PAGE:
Michigan State Students Learned Who They Can Count On
1:27 PM EST on February 14, 2023
For four hours on Monday night, as far as anybody knew, it wasn't safe to be on or near the campus of Michigan State University. At 8:40 p.m., police reported shots fired near Berkey Hall on the northern border of campus, across the street from the most bustling part of East Lansing. Official information was sparse in the aftermath. A reported shooting at 9:26, at a fitness center southeast of Berkey, turned out to be a false alarm. Shots at the nearby Student Union weren't. At 9:56, police released an infuriatingly vague description of a suspect said to be "a short male with a mask, possibly Black." At 11:18, an image of the suspect from a security camera was released. Finally, at 12:28 a.m., police announced that the man they were searching for had died by suicide.
This is a place where my younger brother very recently lived, where my parents went to a basketball game two weeks ago. It hit home. And in those four hours, I like probably millions of other Michiganders thought about Oxford High School, about 80 miles east of MSU. Those from outside the state probably wouldn't even remember it, but it was the site of another mass shooting in November 2021, where a 15-year-old with a gun murdered four of his classmates. The responses to that day were like the responses to all the other miserable, tragic days like it across America. A little over 14 months later, as parents and children in the state absorb the news of three MSU students dead and five critically wounded, those same feelings return. And for me at least, the horrific re-run is accompanied by an even stronger feeling of powerlessness.
A rational society, even if it can't stop all kinds of evil and harm, would have taken productive steps between Oxford and today. Lockdown drills have been part of school for decades now—in a sixth-grade class about 17 years ago, our bathroom pass was a big piece of wood, and I remember us joking that whoever had to go would shoulder the responsibility of knocking out a shooter from behind on their way back. But the students on campus at MSU today are grieving and feeling unsafe because the adults tasked with keeping them safe have done nothing, over and over again. Cops, even with their endless resources, don't catch the killer in time, or even often do anything. Republicans offer prayer in place of gun control while Democrats choose their words so carefully that they lose all meaning. Gun manufacturers and sellers get rich off of paranoia. The endless killings represent a complete failure of our most powerful institutions, and at a certain point, these institutions have more to gain by normalizing this suffering—by indoctrinating us into believing that mass shootings are as intrinsic to humanity as laughter or romance.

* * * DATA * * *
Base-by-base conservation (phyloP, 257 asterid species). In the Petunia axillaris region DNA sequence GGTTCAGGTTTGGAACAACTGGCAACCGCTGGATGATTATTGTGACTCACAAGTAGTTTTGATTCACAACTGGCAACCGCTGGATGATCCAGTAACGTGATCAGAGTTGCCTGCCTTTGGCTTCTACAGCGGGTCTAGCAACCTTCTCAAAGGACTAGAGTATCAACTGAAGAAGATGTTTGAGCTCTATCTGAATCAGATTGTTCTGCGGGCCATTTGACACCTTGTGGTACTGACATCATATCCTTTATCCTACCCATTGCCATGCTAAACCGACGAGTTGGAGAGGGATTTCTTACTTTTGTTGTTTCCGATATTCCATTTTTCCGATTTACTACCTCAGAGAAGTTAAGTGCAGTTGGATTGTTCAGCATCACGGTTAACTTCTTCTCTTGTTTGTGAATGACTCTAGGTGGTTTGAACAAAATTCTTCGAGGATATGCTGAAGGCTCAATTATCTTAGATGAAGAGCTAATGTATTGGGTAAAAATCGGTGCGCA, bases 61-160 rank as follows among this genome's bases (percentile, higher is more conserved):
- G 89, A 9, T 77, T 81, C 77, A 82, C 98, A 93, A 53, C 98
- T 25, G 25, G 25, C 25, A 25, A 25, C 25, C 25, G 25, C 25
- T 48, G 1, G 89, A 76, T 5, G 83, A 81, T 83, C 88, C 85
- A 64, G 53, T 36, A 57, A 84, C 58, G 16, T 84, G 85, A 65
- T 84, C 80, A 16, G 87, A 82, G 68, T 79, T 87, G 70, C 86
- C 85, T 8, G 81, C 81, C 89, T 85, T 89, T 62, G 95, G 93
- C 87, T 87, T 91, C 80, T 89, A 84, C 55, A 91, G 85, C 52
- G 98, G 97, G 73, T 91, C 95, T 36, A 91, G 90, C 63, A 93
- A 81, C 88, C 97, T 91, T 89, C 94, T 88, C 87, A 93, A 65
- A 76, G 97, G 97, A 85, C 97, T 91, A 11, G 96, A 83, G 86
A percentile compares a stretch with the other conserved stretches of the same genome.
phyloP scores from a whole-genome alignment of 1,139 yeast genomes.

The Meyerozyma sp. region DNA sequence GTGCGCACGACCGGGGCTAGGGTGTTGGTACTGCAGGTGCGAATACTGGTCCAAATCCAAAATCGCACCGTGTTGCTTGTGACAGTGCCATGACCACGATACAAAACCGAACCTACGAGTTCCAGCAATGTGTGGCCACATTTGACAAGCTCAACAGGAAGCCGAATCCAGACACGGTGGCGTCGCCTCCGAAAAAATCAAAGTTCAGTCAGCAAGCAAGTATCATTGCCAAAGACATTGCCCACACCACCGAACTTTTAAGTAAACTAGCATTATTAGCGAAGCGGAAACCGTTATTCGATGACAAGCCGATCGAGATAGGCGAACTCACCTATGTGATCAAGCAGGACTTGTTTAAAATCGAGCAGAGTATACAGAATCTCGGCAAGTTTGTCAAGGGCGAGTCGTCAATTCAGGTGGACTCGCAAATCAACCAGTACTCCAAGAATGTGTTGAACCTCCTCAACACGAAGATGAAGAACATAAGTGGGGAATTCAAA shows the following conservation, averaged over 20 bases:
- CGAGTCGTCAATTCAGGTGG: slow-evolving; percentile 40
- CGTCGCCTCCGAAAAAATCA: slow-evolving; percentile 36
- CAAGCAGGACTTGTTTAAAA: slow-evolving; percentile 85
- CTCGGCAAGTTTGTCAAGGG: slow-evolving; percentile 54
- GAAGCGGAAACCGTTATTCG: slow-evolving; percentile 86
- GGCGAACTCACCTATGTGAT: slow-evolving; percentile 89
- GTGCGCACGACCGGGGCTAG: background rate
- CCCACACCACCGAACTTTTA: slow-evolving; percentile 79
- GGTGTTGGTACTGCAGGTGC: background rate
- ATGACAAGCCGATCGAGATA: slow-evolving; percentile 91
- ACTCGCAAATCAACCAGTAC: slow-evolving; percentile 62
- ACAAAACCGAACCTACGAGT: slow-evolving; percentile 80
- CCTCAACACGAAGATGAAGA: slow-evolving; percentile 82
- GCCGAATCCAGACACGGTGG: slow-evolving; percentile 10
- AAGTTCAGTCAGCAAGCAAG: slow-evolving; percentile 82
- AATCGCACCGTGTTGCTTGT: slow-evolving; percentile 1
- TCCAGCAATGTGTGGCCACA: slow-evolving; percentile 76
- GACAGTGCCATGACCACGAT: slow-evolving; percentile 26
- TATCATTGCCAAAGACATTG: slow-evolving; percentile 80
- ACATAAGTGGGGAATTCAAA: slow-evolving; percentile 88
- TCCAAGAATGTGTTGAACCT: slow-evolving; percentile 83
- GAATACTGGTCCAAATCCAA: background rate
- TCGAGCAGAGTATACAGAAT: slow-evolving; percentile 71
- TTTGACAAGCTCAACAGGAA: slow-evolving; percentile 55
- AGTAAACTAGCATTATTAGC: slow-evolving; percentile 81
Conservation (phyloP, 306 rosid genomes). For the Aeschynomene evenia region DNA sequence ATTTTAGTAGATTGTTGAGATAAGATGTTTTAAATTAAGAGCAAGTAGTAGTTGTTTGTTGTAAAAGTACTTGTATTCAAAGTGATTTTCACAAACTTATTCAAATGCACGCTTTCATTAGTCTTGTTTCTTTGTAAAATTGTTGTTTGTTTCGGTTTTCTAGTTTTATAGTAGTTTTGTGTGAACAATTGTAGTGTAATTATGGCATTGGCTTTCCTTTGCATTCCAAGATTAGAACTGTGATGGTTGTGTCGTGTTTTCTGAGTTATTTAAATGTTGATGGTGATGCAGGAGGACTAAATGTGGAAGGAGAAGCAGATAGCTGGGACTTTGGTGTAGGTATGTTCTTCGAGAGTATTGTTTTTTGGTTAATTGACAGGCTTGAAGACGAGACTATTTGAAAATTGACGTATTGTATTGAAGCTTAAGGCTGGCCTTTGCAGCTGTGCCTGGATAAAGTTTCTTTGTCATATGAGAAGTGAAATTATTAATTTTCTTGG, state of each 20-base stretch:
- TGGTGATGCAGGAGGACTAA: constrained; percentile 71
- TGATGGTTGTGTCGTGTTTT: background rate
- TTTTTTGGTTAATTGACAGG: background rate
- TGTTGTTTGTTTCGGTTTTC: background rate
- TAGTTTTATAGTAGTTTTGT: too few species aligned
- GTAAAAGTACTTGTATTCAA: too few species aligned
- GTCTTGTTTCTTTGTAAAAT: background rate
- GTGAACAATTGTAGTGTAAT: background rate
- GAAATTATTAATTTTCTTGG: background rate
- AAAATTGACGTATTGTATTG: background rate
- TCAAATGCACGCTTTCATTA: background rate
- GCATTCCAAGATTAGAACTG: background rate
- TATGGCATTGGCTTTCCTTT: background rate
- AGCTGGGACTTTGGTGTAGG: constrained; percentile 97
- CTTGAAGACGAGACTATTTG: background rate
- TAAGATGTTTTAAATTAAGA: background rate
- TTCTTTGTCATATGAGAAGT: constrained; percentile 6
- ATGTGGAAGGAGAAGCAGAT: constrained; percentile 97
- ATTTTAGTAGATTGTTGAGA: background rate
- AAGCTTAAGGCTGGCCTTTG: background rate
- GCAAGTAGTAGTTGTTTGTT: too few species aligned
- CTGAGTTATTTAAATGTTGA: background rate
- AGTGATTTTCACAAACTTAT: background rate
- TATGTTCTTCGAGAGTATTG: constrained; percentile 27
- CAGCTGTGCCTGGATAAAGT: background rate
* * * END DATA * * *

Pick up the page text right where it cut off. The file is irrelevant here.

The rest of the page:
If this were the entirety of our world—politicians, businesses, the criminal justice system—I don't know that we'd have any alternative besides becoming consumed by despair. I've felt myself distort into a vastly more cynical person in the last several years, especially since 2020, to a degree that kind of scares me. My sense of right and wrong feels weaker; the times I've shut down my emotions to go about my day are more common; the contempt I carry weighs me down. But in the slight clarity provided by this shooter's confirmed death and the new day that followed, I've been touched by the accounts of the often-simple ways that the people of MSU provided support and safety for each other as they spent those four hours not knowing how close to death any of them or their friends or neighbors were.
The Detroit Free Press, in particular, has a lot of these—small kindnesses and acts of assistance on a campus swallowed by terror, chaos, and confusion. A student in class at Berkey Hall jumped out of a first-floor window that other students had broken. A group of 75 students barricaded themselves in a bathroom together. One of the store-owners in the MSU Union, where one of the victims was killed, sheltered over a dozen kids until they got rides at the back door. In the basement of The Landshark bar, workers shut off normal service and handed out coffee, water, and snacks while customers nervously watched the news.
"Honestly, nobody knows how to deal with this. Like we don't, none of us here, the police, this is not something normal to happen. So, we're just trying to comfort everyone,” said Logan Feleo, who is 19.
It's currently impossible, and it probably will forever be, to determine which if any of these actions saved lives. In the absence of institutional help, though, they're the best we've got. They're a reminder that the gigantic, overwhelming failures of the powerful don't dissolve what we owe to each other. Even as they've watched leaders older and wealthier than them abdicate their responsibilities and offer nothing but empty words and full-on fecklessness, the people under threat turned to each other for comfort and aid. They should never have needed to, but they did. That's something worth clinging to.